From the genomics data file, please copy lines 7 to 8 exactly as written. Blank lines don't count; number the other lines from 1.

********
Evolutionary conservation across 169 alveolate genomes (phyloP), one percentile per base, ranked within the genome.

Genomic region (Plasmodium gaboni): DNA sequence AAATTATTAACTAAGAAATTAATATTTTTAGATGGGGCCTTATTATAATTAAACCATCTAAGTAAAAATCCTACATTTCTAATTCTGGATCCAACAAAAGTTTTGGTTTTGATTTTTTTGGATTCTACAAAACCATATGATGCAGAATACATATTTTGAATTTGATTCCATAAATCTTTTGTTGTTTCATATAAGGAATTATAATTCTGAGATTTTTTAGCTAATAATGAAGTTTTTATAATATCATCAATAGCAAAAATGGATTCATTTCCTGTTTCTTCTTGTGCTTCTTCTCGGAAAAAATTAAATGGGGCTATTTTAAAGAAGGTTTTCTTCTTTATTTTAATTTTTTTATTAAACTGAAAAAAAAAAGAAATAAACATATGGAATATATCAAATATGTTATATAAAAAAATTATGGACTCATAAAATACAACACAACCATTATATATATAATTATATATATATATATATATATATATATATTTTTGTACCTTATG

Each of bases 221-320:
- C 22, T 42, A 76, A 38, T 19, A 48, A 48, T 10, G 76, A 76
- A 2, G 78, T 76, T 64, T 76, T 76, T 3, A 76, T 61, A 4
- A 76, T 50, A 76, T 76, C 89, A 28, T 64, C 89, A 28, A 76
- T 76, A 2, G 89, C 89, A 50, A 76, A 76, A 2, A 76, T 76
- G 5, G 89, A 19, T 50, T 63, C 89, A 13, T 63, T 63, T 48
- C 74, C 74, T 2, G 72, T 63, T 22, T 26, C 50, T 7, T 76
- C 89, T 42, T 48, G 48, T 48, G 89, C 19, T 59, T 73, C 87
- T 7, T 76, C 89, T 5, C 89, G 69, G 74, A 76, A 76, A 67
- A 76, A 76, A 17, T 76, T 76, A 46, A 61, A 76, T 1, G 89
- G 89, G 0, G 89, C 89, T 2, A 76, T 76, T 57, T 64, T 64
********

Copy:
- T 76, A 2, G 89, C 89, A 50, A 76, A 76, A 2, A 76, T 76
- G 5, G 89, A 19, T 50, T 63, C 89, A 13, T 63, T 63, T 48